Defendants also move for summary judgment on Plaintiff's claim for injunctive relief, contending his request for all GDC prisons to provide vegan meals is not narrowly drawn or the least intrusive means to correct the violation of a federal right. Defs.' Mot. for Summ J. 15, ECF No. 91. However, assuming this is true, it is not grounds for granting summary judgment. If Plaintiff established a constitutional violation, he would not be foreclosed from injunctive relief. See Thomas v. Hutcheson, No. 6:14-cv-16, 2015 WL 4378278, at *15 (S.D. Ga. July 15, 2015) (recommending denial of summary judgment on the grounds that proposed relief was not narrowly tailored or the least intrusive means to correct violation).
A. Summary Judgment Standard
Summary judgment may be granted only "if the movant shows that there is no genuine dispute as to any material fact and the movant is entitled to judgment as a matter of law." Fed. R. Civ. P. 56(a). In determining whether a genuine dispute of material fact exists to defeat a motion for summary judgment, the evidence is viewed in the light most favorable to the party opposing summary judgment, drawing all justifiable inferences in the opposing party's favor. Anderson v. Liberty Lobby, Inc., 477 U.S. 242, 248, 255 (1986). A fact is material if it is relevant or necessary to the outcome of the suit. Id. at 248. A factual dispute is genuine if the evidence would allow a reasonable jury to return a verdict for the nonmoving party. Id.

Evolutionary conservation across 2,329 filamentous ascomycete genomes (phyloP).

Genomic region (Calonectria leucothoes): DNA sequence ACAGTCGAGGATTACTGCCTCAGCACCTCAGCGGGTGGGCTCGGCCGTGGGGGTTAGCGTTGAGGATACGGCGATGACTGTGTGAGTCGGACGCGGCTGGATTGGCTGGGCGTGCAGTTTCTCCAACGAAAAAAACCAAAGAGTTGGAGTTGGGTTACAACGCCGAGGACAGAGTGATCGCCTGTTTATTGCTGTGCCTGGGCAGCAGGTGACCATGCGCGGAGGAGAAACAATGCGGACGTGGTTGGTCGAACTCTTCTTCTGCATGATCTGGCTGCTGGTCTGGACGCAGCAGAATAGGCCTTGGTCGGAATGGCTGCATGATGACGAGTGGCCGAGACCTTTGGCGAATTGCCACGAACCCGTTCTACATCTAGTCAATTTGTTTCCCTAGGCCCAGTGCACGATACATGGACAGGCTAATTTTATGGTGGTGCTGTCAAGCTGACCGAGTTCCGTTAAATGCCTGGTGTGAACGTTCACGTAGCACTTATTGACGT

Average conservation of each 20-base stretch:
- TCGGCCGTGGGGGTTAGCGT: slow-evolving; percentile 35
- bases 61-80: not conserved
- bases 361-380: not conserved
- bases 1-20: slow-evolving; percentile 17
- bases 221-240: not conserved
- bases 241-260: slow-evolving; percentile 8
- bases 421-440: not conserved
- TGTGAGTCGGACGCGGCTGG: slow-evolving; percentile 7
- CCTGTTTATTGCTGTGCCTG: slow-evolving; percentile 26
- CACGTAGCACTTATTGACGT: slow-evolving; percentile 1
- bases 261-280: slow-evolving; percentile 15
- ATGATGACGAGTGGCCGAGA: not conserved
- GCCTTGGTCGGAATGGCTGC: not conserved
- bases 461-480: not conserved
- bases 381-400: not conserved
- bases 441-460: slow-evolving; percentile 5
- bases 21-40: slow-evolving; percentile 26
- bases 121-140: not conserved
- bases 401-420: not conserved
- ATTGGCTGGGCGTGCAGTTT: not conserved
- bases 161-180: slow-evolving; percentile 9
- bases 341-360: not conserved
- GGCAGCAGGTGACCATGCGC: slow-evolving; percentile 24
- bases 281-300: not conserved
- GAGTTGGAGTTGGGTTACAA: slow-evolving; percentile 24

The party seeking summary judgment "always bears the initial responsibility of informing the district court of the basis for its motion, and identifying those portions of the pleadings, depositions, answers to interrogatories, and admissions on file, together with the affidavits, if any, which it believes demonstrate the absence of a genuine issue of material fact." Celotex Corp. v. Catrett, 477 U.S. 317, 323 (1986) (quotation marks omitted). If the movant meets this burden, the burden shifts to the party opposing summary judgment to go beyond the pleadings and present specific evidence showing that there is a genuine issue of material fact, or that the movant is not entitled to judgment as a matter of law. Id. at 324-26. This evidence must consist of more than conclusory allegations. See Avirgan v. Hull, 932 F.2d 1572, 1577 (11th Cir. 1991). In sum, summary judgment must be entered "against a party who fails to make a showing sufficient to establish the existence of an element essential to that party's case, and on which that party will bear the burden of proof at trial." Celotex, 477 U.S. at 322.
B. Plaintiff's Failure to Respond
Plaintiff did not respond to Defendants' motion for summary judgment or their statement of facts despite the Court's notice of his need to do so. Order 1-3, Dec. 30, 2019. The Local Rules of the United States District Court for the Middle District of Georgia (hereinafter "Local Rules") provide: